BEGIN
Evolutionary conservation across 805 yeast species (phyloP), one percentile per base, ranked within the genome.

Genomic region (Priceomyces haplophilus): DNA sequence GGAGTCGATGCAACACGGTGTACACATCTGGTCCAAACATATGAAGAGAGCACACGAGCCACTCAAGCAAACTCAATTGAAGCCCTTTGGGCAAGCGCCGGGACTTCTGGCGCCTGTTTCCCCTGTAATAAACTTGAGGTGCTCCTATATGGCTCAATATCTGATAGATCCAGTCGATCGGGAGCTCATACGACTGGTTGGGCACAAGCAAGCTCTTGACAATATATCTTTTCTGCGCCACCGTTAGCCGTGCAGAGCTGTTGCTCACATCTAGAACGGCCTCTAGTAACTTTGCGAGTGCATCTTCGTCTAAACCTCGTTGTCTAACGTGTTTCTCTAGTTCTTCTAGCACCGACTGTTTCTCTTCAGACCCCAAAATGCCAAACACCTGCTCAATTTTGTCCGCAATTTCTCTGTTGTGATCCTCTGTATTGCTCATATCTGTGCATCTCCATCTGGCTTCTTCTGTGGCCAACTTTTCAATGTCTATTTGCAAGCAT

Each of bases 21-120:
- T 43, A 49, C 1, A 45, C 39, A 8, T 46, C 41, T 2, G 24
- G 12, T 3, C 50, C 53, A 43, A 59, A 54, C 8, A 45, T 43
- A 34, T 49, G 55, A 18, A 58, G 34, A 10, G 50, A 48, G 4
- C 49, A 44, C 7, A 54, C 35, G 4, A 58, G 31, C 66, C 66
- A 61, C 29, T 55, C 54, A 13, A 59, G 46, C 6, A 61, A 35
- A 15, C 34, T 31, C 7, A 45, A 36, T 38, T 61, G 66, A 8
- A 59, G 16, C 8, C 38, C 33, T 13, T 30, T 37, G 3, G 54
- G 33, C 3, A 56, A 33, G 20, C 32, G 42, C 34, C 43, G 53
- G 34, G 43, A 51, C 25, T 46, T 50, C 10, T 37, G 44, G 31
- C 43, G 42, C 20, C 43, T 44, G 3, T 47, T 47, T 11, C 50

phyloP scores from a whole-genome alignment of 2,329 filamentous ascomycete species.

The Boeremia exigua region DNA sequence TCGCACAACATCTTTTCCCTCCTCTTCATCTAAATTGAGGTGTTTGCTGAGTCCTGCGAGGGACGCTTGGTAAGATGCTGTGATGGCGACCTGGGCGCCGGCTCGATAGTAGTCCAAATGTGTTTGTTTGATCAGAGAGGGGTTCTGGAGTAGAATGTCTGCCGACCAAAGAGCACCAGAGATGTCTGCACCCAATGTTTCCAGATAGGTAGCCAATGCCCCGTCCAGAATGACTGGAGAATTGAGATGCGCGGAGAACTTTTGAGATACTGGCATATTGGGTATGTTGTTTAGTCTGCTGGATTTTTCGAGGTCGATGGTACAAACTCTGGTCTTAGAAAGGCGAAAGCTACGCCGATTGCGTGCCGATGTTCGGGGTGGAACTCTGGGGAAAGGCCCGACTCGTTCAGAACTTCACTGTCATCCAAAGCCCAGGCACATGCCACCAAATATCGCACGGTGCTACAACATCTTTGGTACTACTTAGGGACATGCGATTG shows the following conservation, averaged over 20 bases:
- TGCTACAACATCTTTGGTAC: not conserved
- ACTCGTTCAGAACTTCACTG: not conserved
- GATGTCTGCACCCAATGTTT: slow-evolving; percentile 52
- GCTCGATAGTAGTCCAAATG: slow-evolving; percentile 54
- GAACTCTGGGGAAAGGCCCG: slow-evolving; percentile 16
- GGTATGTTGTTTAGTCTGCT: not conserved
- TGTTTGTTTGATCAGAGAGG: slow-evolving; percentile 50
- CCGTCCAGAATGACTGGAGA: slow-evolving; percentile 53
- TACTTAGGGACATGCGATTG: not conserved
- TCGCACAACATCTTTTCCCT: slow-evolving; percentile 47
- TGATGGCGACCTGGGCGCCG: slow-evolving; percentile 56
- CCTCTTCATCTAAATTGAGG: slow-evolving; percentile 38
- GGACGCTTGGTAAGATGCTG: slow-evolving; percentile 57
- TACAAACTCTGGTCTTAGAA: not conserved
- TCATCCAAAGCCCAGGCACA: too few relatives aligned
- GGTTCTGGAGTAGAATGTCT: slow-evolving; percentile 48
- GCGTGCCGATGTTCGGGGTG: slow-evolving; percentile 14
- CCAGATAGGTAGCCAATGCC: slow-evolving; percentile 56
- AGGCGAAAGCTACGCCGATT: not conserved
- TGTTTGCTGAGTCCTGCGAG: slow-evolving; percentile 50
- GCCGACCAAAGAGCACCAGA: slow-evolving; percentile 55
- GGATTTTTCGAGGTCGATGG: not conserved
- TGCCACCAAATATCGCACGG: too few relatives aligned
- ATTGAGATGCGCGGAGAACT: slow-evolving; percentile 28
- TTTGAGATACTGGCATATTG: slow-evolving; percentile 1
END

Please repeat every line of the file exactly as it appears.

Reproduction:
Evolutionary conservation across 805 yeast species (phyloP), one percentile per base, ranked within the genome.

Genomic region (Priceomyces haplophilus): DNA sequence GGAGTCGATGCAACACGGTGTACACATCTGGTCCAAACATATGAAGAGAGCACACGAGCCACTCAAGCAAACTCAATTGAAGCCCTTTGGGCAAGCGCCGGGACTTCTGGCGCCTGTTTCCCCTGTAATAAACTTGAGGTGCTCCTATATGGCTCAATATCTGATAGATCCAGTCGATCGGGAGCTCATACGACTGGTTGGGCACAAGCAAGCTCTTGACAATATATCTTTTCTGCGCCACCGTTAGCCGTGCAGAGCTGTTGCTCACATCTAGAACGGCCTCTAGTAACTTTGCGAGTGCATCTTCGTCTAAACCTCGTTGTCTAACGTGTTTCTCTAGTTCTTCTAGCACCGACTGTTTCTCTTCAGACCCCAAAATGCCAAACACCTGCTCAATTTTGTCCGCAATTTCTCTGTTGTGATCCTCTGTATTGCTCATATCTGTGCATCTCCATCTGGCTTCTTCTGTGGCCAACTTTTCAATGTCTATTTGCAAGCAT

Each of bases 21-120:
- T 43, A 49, C 1, A 45, C 39, A 8, T 46, C 41, T 2, G 24
- G 12, T 3, C 50, C 53, A 43, A 59, A 54, C 8, A 45, T 43
- A 34, T 49, G 55, A 18, A 58, G 34, A 10, G 50, A 48, G 4
- C 49, A 44, C 7, A 54, C 35, G 4, A 58, G 31, C 66, C 66
- A 61, C 29, T 55, C 54, A 13, A 59, G 46, C 6, A 61, A 35
- A 15, C 34, T 31, C 7, A 45, A 36, T 38, T 61, G 66, A 8
- A 59, G 16, C 8, C 38, C 33, T 13, T 30, T 37, G 3, G 54
- G 33, C 3, A 56, A 33, G 20, C 32, G 42, C 34, C 43, G 53
- G 34, G 43, A 51, C 25, T 46, T 50, C 10, T 37, G 44, G 31
- C 43, G 42, C 20, C 43, T 44, G 3, T 47, T 47, T 11, C 50

phyloP scores from a whole-genome alignment of 2,329 filamentous ascomycete species.

The Boeremia exigua region DNA sequence TCGCACAACATCTTTTCCCTCCTCTTCATCTAAATTGAGGTGTTTGCTGAGTCCTGCGAGGGACGCTTGGTAAGATGCTGTGATGGCGACCTGGGCGCCGGCTCGATAGTAGTCCAAATGTGTTTGTTTGATCAGAGAGGGGTTCTGGAGTAGAATGTCTGCCGACCAAAGAGCACCAGAGATGTCTGCACCCAATGTTTCCAGATAGGTAGCCAATGCCCCGTCCAGAATGACTGGAGAATTGAGATGCGCGGAGAACTTTTGAGATACTGGCATATTGGGTATGTTGTTTAGTCTGCTGGATTTTTCGAGGTCGATGGTACAAACTCTGGTCTTAGAAAGGCGAAAGCTACGCCGATTGCGTGCCGATGTTCGGGGTGGAACTCTGGGGAAAGGCCCGACTCGTTCAGAACTTCACTGTCATCCAAAGCCCAGGCACATGCCACCAAATATCGCACGGTGCTACAACATCTTTGGTACTACTTAGGGACATGCGATTG shows the following conservation, averaged over 20 bases:
- TGCTACAACATCTTTGGTAC: not conserved
- ACTCGTTCAGAACTTCACTG: not conserved
- GATGTCTGCACCCAATGTTT: slow-evolving; percentile 52
- GCTCGATAGTAGTCCAAATG: slow-evolving; percentile 54
- GAACTCTGGGGAAAGGCCCG: slow-evolving; percentile 16
- GGTATGTTGTTTAGTCTGCT: not conserved
- TGTTTGTTTGATCAGAGAGG: slow-evolving; percentile 50
- CCGTCCAGAATGACTGGAGA: slow-evolving; percentile 53
- TACTTAGGGACATGCGATTG: not conserved
- TCGCACAACATCTTTTCCCT: slow-evolving; percentile 47
- TGATGGCGACCTGGGCGCCG: slow-evolving; percentile 56
- CCTCTTCATCTAAATTGAGG: slow-evolving; percentile 38
- GGACGCTTGGTAAGATGCTG: slow-evolving; percentile 57
- TACAAACTCTGGTCTTAGAA: not conserved
- TCATCCAAAGCCCAGGCACA: too few relatives aligned
- GGTTCTGGAGTAGAATGTCT: slow-evolving; percentile 48
- GCGTGCCGATGTTCGGGGTG: slow-evolving; percentile 14
- CCAGATAGGTAGCCAATGCC: slow-evolving; percentile 56
- AGGCGAAAGCTACGCCGATT: not conserved
- TGTTTGCTGAGTCCTGCGAG: slow-evolving; percentile 50
- GCCGACCAAAGAGCACCAGA: slow-evolving; percentile 55
- GGATTTTTCGAGGTCGATGG: not conserved
- TGCCACCAAATATCGCACGG: too few relatives aligned
- ATTGAGATGCGCGGAGAACT: slow-evolving; percentile 28
- TTTGAGATACTGGCATATTG: slow-evolving; percentile 1